Inspired by a passion for the art of music, the base artwork for this design is a collage made from snippets of various instruments. This multi-faceted portrait celebrates these exquisite tools for self expression, with which one can convey what mere words often fail to.
As with all artistic endeavours, music tends to remind us that we can find joy through repetition and diligent practise to improve and learn new skills.
This project was a part of my ongoing collaboration with Kidspattern. If you’d like to learn more about them please visit their website HERE. Alternatively, view the archive of our previous projects HERE, in which I discuss in detail the history and nature of our work.
All clothing-mockups presented here are provided courtesy of Kidspattern and are used for visualisation purposes only.
Drawing inspiration from still life representations in the Cubism art movement — in particular the important role of the famous Guitar paintings by Picasso — this artwork attempts to employ a similar use of geometric figures in its core structure. In Cubism, artists began to break up the subject into many different shapes and then repaint them from different angles in an effort to find new ways to transfer three-dimensional representations onto a flat canvas.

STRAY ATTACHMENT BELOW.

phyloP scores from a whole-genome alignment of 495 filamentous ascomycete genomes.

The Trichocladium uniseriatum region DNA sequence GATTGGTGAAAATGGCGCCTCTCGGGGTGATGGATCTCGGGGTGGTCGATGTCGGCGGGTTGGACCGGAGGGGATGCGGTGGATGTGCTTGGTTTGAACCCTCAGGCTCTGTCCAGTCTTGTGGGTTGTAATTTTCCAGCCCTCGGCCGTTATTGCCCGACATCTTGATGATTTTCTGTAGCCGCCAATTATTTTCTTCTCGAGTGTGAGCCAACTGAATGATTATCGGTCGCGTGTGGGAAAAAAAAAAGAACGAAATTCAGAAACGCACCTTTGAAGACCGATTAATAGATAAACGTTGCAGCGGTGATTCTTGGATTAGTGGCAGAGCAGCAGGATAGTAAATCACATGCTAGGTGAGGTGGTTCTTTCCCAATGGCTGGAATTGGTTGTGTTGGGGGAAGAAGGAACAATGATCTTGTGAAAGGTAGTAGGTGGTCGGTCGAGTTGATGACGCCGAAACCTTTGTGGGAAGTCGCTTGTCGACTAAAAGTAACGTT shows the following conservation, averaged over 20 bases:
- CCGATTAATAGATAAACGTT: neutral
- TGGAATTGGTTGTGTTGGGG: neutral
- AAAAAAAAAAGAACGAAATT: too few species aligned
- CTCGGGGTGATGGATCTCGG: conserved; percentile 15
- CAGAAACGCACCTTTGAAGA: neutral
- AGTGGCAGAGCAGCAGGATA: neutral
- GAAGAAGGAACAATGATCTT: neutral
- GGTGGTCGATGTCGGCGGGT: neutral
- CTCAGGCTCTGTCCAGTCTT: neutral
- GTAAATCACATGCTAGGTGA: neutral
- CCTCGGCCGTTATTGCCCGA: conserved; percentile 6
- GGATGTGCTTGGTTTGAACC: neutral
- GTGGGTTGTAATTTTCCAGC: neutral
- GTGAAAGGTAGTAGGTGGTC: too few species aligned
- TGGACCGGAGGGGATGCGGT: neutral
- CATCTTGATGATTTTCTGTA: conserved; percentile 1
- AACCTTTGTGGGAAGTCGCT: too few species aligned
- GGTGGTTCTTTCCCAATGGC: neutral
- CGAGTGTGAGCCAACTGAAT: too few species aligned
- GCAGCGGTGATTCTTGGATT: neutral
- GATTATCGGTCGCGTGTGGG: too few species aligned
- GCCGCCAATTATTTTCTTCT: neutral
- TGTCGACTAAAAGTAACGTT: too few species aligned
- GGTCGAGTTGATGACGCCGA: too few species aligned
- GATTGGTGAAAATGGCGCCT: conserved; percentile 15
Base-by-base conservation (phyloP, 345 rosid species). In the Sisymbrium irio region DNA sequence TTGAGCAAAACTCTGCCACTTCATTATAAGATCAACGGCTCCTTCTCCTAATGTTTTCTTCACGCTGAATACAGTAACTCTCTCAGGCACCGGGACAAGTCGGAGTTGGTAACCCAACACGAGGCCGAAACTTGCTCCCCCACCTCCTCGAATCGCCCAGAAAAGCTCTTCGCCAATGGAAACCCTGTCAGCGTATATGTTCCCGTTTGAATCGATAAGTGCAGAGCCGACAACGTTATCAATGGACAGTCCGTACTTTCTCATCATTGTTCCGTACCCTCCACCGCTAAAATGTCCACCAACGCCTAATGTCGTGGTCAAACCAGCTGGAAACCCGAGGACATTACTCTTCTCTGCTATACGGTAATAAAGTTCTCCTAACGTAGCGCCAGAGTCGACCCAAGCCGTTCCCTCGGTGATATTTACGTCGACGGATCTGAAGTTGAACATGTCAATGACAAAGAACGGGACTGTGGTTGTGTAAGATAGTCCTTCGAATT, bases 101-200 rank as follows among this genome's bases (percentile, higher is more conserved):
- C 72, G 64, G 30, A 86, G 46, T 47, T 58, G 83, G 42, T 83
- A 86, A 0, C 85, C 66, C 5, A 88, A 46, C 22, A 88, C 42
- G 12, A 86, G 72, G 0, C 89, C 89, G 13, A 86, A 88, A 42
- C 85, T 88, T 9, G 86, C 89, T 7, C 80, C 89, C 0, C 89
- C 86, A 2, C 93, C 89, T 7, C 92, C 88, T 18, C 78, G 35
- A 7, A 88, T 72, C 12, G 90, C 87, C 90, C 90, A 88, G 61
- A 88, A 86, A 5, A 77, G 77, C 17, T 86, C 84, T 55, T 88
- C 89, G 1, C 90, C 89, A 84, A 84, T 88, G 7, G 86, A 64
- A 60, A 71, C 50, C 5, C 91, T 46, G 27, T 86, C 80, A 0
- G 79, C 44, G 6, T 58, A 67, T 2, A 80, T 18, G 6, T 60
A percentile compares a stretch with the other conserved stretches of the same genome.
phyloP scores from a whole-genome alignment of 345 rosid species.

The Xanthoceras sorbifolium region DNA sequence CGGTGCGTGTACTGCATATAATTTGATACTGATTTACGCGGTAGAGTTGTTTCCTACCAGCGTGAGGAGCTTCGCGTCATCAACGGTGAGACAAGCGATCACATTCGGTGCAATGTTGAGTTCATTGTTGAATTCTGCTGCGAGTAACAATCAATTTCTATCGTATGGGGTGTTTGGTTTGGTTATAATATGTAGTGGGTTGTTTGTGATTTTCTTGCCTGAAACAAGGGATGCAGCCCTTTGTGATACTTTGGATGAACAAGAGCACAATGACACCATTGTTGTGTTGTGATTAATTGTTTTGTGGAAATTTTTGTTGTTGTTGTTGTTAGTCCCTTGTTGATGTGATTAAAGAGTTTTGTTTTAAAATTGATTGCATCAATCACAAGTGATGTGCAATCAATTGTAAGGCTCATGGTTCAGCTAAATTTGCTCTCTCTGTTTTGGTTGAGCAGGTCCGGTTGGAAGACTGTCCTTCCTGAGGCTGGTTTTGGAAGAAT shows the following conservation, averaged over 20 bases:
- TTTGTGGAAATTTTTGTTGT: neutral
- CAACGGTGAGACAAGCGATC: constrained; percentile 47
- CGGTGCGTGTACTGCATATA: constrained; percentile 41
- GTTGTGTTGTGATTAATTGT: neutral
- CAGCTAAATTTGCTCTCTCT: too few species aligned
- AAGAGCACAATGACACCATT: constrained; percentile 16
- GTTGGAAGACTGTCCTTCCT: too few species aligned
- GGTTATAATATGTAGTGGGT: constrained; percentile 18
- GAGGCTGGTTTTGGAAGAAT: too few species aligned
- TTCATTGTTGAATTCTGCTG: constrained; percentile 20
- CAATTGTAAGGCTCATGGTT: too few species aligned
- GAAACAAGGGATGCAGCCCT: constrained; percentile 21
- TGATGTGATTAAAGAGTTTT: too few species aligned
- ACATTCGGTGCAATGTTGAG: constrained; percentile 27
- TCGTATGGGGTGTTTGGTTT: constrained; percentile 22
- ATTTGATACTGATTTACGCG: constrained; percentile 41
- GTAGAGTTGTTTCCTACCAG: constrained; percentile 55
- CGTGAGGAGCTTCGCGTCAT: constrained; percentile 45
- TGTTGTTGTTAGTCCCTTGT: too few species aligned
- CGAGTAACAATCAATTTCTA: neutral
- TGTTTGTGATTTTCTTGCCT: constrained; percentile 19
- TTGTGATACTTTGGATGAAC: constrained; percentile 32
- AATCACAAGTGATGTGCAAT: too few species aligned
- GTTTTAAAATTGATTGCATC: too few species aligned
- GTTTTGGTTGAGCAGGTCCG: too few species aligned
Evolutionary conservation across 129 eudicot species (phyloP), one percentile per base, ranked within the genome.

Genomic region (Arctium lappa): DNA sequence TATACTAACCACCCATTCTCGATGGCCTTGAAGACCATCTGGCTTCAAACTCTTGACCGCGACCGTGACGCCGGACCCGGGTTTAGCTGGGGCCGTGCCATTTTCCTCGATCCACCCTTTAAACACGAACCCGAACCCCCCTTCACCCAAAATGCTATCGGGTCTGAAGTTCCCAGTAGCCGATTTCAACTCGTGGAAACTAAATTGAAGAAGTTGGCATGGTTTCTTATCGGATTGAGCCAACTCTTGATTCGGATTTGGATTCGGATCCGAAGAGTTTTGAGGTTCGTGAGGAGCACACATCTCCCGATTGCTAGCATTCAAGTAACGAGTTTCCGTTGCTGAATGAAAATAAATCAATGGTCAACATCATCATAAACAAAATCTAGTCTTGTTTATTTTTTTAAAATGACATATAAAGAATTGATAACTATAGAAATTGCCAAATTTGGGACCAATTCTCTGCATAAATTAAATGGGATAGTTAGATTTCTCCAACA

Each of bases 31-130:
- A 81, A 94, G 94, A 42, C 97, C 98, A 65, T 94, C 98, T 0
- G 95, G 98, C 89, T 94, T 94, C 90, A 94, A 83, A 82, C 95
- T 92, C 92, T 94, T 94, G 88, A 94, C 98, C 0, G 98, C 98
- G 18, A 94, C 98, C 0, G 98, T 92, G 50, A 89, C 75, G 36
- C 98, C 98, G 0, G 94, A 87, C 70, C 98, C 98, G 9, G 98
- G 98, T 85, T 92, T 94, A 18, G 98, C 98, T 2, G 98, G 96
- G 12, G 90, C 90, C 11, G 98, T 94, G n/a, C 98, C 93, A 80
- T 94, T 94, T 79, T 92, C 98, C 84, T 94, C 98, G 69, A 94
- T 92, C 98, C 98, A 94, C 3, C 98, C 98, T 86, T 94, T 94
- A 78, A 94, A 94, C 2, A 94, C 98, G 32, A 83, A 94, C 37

Similarly, this design aims to create a pattern by rearranging and juxtaposing building blocks created by cut-out pieces of photographs.
This design is from a series of pattern development commission for a client’s Autumn — Winter series for Boys aged up to 36 months old. The colour palette for this design was created by Kidspattern and was set at a range of warm browns matched with a cold beige and two shades of classic blue (a medium and a dark tone).
The central element was based on a series of photographs, which were cropped and reassembled again with the aim to create a new hybrid that unifies and celebrates all kinds of musical instruments. The focus was placed on highlighting the intricate detail of particular features from instruments such as a trombone, violin, cello and an electric guitar.
Above you can view the base element matched with a check, which was selected as a complimentary print. Additionally, you can view an option to use a standalone module as a placement print illustration.
Here, the base option has the single element repeated in a regular manner, alongside two colour ways of this version.
The first option is presented in a large size with elements close together and set on a light cream background recoloured in brown monochrome to match.
Whilst the second is reworked in blue, with more spacing around the element and set against a checked, secondary print.
For the development, these options focus on the blue aspect of the colour palette. In both, the building blocks of the original element have been shifted around with an interesting result.
The spacing in between the interlocking shapes is explored and presented in two different arrangements: one features the addition of a secondary element checked pattern whilst the other blends in smoothly with the light blue of the background.
Lastly, the building blocks were recoloured in a way to incorporate the full spectrum of the palette, which resulted in more shading tint variation.
The modules are brought closer together with a regular rhythm in order to create a seamless repeat.
“It’s easy to play any musical instrument: all you have to do is touch the right key at the right time and the instrument will play itself.”